In the past few weeks, the Brazilian House of Representatives passed Bill of Law No. 5,276/2016 (Bill) to provide protection to personal data in digital form. The Bill is the successor of Bill of Law No. 4,060/2012, which had been in the works for several years. The Bill follows the global trend towards enacting national data protection laws or strengthening existing ones. It also addresses, in part, various concerns involving the increased practice of collecting and processing personal data for interest-based advertising purposes, a practice that the House considered too aggressive or invasive. The Bill now must be reviewed by the Senate.
This Bill is part of a larger initiative regarding the protection of digital information which started in 2014 with the passage of the Marco Civil da Internet, Brazil’s first omnibus internet regulation. Prior to the passage of the Marco Civil, internet regulation in Brazil looked much like it does in the United States; a patchwork of federal, state, and local laws, several of which were written to regulate privacy and telecommunications and later adapted for the internet. More comprehensive laws tended to focus on specific industry sectors such as health information, financial information, employee information, information concerning children, as well as attorney-client communications.
The Marco Civil introduced into Brazilian law the concept of requiring consent from users to collect and process personally identifiable data, device information, app usage, and other web browsing behavior. Importantly, the Marco Civil codified net neutrality, shielded websites from liability for the posts of its users, and imposed various responsibilities on controllers related to the storage and deletion of personal data.
The Bill, which would expand the protections of the Marco Civil da Internet and more specifically address protection of personal data, contains numerous references to concepts also found, for example, in the EU General Data Protection (GDPR), such as:
- the requirement that the data controller establish a legal basis for the processing of personal data;
- restrictions on the cross-border transfer of personal data;
- ensuring that controllers only share data with third-parties that ensure adequate data protection; and
- the creation of a National Data Protection Authority.
The Bill would create several technical requirements for the protection of personal data that take into account the state of the technologies and nature of the data collected. It would also grant additional protections to sensitive data such as race and genetic information, permitting processing only with the prior express consent of the data subject.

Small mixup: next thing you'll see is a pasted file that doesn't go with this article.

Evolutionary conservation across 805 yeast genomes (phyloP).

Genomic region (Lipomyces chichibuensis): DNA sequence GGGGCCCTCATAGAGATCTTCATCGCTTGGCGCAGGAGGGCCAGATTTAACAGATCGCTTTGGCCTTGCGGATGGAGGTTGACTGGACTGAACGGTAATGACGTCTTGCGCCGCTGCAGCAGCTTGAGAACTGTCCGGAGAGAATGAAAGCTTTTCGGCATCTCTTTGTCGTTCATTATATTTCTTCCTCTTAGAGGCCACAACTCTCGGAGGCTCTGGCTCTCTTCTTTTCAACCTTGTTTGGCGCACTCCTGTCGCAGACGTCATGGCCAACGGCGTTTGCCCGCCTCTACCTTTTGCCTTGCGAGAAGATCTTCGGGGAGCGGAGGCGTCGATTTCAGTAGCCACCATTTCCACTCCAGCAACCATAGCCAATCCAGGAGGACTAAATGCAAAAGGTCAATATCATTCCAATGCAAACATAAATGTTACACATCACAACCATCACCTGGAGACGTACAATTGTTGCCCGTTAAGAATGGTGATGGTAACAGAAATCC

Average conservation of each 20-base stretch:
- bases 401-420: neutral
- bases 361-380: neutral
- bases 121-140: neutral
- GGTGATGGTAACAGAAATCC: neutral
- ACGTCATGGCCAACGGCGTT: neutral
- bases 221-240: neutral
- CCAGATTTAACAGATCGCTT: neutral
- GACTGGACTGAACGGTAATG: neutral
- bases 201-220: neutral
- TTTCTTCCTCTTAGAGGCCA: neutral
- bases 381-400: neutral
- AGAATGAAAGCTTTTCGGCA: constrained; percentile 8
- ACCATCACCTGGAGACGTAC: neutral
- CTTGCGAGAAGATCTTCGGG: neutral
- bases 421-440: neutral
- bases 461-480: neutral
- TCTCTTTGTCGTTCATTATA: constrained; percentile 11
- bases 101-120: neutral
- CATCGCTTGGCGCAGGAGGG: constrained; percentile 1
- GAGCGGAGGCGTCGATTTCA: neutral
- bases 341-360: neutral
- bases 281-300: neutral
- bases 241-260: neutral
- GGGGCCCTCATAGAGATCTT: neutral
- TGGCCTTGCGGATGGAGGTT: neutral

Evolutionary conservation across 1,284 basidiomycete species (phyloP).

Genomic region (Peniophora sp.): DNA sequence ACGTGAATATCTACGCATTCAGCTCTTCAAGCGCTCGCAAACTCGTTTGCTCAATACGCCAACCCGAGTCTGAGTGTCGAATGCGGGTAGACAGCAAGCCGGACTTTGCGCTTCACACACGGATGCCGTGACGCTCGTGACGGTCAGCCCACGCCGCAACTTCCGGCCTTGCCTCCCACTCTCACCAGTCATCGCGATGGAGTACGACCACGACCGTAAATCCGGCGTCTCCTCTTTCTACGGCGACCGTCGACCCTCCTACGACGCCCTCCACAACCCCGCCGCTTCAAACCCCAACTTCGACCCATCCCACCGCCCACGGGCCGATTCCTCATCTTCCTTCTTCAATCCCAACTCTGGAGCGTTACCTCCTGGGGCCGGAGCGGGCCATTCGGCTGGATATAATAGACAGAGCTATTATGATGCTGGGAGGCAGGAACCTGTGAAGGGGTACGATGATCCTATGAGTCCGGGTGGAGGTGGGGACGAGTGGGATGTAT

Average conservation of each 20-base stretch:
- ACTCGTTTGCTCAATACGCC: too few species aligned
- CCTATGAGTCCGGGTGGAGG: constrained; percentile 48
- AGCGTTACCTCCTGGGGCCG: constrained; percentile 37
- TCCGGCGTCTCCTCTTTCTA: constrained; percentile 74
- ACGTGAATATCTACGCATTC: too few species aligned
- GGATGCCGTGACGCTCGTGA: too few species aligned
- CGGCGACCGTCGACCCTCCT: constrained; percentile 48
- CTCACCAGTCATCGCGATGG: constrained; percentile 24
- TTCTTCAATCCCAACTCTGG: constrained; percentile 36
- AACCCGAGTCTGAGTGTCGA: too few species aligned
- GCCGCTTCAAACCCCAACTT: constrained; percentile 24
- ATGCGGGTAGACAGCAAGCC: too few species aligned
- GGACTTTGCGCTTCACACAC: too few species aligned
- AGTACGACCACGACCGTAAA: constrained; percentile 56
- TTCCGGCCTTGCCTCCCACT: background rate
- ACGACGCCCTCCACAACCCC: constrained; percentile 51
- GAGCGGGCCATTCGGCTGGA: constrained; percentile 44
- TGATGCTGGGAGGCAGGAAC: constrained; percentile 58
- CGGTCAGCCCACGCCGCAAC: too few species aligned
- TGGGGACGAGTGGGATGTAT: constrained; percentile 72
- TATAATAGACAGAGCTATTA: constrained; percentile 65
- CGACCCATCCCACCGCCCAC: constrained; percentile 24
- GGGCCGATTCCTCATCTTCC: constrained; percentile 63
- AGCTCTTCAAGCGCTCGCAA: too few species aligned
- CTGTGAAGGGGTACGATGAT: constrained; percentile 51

The Bill would provide data subjects with the right to block the processing of personal data unless the data is necessary to fulfill a legal obligation or contract. If processing is necessary for such purposes, the data controller would be permitted to share that personal data with third parties that contribute to the achievement of those purposes. If there is no such necessity, the data could no longer be processed unless it has been anonymized.
Additionally, the Bill would provide for the possibility of establishing self-regulatory institutions for individual industry sections and create penalties for controllers and processors who do not comply with the regulations.
The Brazilian Senate is also considering the passage of a similar legislation, Bill No. 330/2013. Given the similarities between these two bills, Brazil appears poised to enact a national data protection law in the near future. Across the Andes, Chile is also in the process of updating its existing data protection law to meet all basic data protection concepts found in similar data protection laws. With a significant portion of Central and South American countries, such as Argentina, Colombia, Costa Rica, Mexico or Uruguay, already equipped with data protection laws that incorporate most of the principles found in the OECD Guidelines on the Protection of Privacy and Transborder Flows of Personal Data (1980 & 2013), Latin America’s markets may soon have data protection laws that are consistent with each other and that provide strong protection for individuals. As this trend continues throughout Central and South America, American companies could soon face pressure to meet data protection standards similar to OECD Guidelines and other seminal documents such as the EU GDPR for all their users in these growing markets.Special thanks to Maxwell A. Calehuff for his assistance with this Alert.